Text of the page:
Figure 2: Current supply chain reality
When it comes to putting forward solutions, many suggestions come up (e.g., improved risk management, cooperation, visibility, data-sharing, AI, regulation, (multimodal) connectivity, etc.). Now that the solutions are identified, a roadmap that outlines a timeline for the short, medium, and long-term needs to be developed. According to Sys & Vanelslander (2020), “the solutions should generate a positive efficiency effect in terms of economies of scale and scope”. Co.innovation is needed. Who takes the initiative?
Although focusing on waiting times, digitization and sustainability is not new, it clearly remains a big challenge for the logistics sector. And this while solutions that jointly address these three challenges would lead to the success of the respective local maritime ecosystem. In the end, to come to a resilient maritime ecosystem, an actor should not see others as competitors but develop a working maritime ecosystem; and move forward.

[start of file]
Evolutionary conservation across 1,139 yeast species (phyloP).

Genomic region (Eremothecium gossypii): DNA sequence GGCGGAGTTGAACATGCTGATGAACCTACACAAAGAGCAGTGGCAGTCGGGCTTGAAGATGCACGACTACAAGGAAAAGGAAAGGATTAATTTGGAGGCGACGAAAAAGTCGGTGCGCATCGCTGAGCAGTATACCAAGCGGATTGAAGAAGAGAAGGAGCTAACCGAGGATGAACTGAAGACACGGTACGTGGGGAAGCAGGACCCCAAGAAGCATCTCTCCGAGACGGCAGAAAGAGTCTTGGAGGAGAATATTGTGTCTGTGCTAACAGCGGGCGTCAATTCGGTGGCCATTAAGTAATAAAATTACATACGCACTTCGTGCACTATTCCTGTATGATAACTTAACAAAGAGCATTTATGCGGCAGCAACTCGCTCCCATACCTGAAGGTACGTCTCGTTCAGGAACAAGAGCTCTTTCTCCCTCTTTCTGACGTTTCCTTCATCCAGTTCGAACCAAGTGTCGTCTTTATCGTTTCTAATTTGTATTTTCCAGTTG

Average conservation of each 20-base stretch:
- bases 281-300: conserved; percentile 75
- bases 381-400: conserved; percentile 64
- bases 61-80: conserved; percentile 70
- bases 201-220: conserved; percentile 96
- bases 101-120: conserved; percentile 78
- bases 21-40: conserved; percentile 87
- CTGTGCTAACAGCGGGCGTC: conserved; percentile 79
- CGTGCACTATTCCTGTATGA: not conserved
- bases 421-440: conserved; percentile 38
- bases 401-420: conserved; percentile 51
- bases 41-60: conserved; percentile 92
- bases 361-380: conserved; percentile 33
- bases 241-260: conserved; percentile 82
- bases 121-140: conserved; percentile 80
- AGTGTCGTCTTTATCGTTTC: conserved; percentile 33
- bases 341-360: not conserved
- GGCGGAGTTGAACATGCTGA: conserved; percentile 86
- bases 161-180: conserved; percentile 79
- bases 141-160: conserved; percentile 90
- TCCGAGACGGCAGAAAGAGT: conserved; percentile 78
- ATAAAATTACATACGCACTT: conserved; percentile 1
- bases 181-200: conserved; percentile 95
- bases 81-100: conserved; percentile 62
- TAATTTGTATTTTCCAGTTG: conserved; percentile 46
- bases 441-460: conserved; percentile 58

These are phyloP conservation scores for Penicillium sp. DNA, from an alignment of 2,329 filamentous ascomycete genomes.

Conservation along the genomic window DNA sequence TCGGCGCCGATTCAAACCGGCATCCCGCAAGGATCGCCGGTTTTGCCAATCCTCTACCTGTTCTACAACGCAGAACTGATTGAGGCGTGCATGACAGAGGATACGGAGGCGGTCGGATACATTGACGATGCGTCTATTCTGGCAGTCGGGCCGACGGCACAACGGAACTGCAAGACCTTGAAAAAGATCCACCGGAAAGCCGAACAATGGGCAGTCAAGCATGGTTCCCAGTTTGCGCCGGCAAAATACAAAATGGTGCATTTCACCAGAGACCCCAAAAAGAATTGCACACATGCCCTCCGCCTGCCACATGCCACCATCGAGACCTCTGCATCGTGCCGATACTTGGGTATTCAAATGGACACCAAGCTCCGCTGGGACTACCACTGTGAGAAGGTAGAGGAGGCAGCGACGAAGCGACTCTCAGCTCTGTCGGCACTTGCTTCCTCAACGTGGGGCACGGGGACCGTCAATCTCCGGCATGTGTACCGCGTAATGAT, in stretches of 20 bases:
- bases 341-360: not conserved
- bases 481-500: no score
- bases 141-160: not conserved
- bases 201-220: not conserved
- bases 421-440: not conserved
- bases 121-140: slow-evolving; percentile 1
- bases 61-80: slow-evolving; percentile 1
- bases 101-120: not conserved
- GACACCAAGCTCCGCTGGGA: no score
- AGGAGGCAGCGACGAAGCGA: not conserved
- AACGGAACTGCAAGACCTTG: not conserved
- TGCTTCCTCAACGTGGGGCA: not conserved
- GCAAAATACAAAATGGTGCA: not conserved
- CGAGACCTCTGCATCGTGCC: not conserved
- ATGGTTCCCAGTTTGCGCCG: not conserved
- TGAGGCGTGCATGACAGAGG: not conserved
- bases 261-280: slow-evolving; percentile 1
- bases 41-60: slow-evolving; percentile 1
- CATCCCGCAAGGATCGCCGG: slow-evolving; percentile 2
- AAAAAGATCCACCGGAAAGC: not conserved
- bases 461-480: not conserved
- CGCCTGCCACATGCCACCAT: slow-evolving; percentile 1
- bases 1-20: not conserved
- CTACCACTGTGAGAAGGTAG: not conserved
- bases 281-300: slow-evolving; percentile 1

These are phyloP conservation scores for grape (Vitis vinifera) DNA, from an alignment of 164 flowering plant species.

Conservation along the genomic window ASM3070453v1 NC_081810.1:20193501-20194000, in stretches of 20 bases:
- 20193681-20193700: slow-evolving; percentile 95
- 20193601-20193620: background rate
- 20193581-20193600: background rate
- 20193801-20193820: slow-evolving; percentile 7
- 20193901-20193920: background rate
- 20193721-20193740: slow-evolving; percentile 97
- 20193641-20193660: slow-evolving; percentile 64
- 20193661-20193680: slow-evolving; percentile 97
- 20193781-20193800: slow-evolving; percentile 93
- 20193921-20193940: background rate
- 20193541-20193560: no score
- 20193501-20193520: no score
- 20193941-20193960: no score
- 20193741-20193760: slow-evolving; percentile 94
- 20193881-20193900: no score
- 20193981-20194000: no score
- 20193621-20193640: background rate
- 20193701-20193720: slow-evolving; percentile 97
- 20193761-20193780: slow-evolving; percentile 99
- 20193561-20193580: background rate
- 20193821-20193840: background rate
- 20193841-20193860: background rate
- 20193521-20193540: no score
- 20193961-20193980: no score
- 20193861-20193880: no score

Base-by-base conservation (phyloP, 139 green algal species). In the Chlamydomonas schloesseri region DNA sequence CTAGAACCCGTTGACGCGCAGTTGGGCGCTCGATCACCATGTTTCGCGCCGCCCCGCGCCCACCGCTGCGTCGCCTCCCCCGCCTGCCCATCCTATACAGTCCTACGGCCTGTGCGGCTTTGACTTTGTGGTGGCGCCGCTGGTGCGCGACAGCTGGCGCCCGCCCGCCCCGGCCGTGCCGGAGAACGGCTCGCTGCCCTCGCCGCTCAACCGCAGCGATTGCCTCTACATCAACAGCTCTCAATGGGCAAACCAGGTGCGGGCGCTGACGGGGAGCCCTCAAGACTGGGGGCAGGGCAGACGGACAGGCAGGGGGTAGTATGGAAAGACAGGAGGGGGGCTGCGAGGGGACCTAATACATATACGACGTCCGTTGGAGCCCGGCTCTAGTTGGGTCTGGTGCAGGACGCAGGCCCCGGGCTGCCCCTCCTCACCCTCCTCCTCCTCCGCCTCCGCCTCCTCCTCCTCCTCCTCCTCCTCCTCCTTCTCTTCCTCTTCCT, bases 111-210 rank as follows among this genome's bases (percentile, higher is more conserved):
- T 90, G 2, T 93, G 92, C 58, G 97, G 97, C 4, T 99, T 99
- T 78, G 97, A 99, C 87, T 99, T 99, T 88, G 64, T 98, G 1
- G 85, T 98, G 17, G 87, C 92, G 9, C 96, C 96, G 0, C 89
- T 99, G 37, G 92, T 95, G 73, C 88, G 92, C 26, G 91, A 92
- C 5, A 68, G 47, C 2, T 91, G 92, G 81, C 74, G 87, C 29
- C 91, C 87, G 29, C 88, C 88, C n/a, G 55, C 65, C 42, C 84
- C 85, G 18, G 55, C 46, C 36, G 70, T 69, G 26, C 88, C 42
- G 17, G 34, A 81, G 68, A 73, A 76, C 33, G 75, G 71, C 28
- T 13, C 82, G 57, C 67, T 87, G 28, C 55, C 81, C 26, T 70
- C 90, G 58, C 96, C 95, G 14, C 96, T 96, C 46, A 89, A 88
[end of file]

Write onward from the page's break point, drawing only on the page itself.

Properly used demurrage and detention serves its purpose
Katrien Storms looks for her PhD research at the Department of Transport and Regional Economics at the University of Antwerp into the challenges of demurrage and detention (D&D). In her research, she identifies the interpretation of D&D matters. D&D are charges that the shipper or receiver has to pay to the carrier for the late pick-up or return of a container to the terminal. Parallels can be found in renting a car, borrowing a book, etc. Feasible solutions for D&D are increased (re)negotiations, announcing the planning earlier, and more digitalization. While there are several evolutions in digitalization (Maersk digital alert) and tools (FIATA) to help with negotiations, it becomes clear that this alone is not sufficient to solve the problem. Therefore, it is interesting to look for other explanations and solutions.